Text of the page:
With the announcement that Yahoo is to support microformats, the semantic web (if not the Semantic Web) enters the mainstream. RDF still doesn’t have a killer app, but the ability to extract context from metadata is with us now. The sector can begin to see where it can use/advance these standards for its content. Perhaps hList is a start.
Sebastian Kruk asked me to distribute the following:
Thanks again for the opportunity to meet with you all.
Could you, please, send around a couple of links?
Irish Digital Libraries Summit (wiki page)- April 20th:
(I would be very happy if someone from your group could participate).
JeromeDL 2.0 is out – Grab your copy [http://blog.corrib.org/?p=4]
Danny Ayers in his ‘raw’ blog: ‘It’s my opinion that only a tiny proportion of the web needs to have rich Semantic Web capabilities for the web as a whole to gain significantly. A handful of superpeers could make a huge difference.’ He also advocates lots of small, local knowledge domain approaches.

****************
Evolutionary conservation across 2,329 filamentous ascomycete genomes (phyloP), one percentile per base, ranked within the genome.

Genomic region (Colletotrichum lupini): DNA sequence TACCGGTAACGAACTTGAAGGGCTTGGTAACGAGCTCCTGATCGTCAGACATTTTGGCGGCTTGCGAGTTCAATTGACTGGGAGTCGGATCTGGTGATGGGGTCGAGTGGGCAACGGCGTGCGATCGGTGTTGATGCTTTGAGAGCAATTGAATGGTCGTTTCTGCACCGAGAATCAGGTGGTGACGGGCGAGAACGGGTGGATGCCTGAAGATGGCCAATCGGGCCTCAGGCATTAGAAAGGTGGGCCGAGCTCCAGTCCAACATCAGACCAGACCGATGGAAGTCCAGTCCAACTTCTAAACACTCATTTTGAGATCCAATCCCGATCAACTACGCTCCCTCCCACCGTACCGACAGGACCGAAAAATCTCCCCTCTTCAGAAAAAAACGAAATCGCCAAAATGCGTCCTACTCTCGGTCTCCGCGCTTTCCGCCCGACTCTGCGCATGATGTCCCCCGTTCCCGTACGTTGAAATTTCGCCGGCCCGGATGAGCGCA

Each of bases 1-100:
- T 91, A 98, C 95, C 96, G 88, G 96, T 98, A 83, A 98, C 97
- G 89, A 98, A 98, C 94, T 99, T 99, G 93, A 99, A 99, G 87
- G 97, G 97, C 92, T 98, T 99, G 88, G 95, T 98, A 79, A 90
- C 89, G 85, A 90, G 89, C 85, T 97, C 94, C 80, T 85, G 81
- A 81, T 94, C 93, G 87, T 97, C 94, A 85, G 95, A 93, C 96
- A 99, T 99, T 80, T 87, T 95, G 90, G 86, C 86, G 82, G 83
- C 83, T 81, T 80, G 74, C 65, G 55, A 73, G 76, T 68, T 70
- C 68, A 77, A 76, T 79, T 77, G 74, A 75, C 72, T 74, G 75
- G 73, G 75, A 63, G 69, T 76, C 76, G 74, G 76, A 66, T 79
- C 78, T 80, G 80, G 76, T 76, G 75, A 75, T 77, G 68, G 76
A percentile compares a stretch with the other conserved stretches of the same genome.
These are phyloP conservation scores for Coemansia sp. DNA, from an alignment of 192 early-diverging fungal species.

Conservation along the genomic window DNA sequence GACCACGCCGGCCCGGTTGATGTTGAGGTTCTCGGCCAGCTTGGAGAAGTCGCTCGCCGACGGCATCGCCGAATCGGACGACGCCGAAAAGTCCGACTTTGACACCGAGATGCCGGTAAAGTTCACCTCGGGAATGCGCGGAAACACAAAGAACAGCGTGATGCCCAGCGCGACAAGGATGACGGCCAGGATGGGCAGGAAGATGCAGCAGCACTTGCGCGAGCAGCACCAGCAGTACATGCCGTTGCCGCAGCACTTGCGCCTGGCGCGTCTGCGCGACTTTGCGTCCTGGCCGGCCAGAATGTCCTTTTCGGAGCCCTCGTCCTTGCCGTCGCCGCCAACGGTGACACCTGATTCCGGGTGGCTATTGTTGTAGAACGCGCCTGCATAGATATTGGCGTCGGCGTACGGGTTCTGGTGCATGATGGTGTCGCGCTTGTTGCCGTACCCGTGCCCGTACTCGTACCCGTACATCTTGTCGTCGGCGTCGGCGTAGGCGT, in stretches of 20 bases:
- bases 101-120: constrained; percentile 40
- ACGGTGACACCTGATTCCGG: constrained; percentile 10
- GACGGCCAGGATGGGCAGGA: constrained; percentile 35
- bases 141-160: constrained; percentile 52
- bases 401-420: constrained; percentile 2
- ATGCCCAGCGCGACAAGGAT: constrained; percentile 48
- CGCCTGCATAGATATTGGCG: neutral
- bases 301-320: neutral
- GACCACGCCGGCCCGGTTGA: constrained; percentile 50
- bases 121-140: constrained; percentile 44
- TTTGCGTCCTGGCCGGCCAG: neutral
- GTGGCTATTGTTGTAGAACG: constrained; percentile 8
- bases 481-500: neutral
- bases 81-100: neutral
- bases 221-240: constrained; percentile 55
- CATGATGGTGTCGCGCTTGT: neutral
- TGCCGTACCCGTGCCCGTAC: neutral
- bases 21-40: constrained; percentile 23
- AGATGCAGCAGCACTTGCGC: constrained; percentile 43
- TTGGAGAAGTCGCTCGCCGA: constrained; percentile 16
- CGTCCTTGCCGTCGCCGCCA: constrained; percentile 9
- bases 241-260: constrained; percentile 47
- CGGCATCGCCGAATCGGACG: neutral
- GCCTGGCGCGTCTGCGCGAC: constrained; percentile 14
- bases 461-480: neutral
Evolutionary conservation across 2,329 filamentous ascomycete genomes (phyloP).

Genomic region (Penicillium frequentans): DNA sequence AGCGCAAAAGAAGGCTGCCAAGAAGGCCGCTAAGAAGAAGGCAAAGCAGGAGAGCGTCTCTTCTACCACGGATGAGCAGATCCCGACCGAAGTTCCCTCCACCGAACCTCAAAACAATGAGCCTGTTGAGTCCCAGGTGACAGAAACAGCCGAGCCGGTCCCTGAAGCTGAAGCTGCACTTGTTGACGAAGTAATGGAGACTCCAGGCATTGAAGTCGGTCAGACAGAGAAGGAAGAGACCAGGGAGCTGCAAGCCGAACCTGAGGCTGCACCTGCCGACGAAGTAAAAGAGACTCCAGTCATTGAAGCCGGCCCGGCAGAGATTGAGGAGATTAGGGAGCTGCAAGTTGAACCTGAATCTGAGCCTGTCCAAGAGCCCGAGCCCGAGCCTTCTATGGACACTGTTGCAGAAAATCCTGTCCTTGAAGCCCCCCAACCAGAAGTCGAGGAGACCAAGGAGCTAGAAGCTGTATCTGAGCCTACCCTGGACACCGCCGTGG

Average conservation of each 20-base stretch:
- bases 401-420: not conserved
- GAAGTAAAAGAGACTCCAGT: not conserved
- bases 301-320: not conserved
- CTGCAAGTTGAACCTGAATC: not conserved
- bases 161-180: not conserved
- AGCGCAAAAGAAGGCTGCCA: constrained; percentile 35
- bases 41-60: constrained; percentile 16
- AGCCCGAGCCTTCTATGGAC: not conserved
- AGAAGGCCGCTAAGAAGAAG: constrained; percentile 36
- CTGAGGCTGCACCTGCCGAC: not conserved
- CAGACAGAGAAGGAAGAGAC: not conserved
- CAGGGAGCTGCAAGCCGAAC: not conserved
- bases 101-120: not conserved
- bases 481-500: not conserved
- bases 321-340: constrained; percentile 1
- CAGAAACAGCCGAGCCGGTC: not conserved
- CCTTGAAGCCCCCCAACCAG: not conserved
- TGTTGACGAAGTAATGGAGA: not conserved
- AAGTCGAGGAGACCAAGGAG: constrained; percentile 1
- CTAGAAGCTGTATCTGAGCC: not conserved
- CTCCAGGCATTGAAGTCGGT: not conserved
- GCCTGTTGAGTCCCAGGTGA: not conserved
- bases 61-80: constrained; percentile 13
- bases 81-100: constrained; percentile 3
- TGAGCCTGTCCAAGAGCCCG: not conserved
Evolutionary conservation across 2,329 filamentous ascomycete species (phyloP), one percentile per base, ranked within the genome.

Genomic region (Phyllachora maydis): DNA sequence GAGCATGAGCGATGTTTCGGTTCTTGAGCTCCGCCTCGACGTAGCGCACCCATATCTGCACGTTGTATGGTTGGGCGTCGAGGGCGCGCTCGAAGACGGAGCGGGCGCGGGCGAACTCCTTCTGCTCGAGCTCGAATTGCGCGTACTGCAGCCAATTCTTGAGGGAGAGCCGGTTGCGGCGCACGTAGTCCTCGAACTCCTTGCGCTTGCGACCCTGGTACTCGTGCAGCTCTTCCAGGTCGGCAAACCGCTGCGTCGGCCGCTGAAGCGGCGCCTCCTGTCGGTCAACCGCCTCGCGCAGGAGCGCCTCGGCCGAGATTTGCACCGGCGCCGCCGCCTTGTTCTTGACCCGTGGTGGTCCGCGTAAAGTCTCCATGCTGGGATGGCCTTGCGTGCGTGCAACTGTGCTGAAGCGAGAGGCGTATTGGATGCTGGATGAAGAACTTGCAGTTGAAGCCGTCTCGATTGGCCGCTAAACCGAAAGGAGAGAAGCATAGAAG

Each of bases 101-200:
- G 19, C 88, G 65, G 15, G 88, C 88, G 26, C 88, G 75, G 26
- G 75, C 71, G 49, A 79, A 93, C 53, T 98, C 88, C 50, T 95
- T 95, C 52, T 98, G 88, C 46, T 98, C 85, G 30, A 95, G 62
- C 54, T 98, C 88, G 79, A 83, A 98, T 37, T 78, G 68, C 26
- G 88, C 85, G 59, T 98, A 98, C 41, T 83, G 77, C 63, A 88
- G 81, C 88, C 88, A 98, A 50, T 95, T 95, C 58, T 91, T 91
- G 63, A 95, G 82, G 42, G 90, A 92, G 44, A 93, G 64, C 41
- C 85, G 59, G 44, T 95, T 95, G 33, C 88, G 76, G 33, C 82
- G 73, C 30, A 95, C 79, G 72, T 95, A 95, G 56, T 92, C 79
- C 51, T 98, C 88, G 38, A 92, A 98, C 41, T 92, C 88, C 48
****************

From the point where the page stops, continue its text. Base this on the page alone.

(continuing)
Early days, but its Google – can’t ignore it.
The call for papers for DC2007 (http://dublincore.org/workshops/dc2007/cfp/) shows concern with lots of the stuff that’s preoccupied us at the workshops so far, particularly the mapping of knowledge domains through formal SW means and how social tagging can fit in.
One thing which concerned us for some time in Newcastle was the ‘interface’ or possible relationships for users and staff between contextualities built by folksonomy and those more formal structures built by domain experts such as curators. We’re not at the answers stage yet I think, apart from an agreement that both approaches are valuable and can complement each other. Maybe its simplistic but I like to see the ‘formal’ side acting as semantic glue sticking folksonomies together.
Things are moving along elsewhere. DBin looks interesting: http://dbin.org/ RDF semantic tagging of discussions by domain experts. Danny Ayres (Raw) has been blogging about SWAP 2006 in Pisa and this among other things, raised his interest.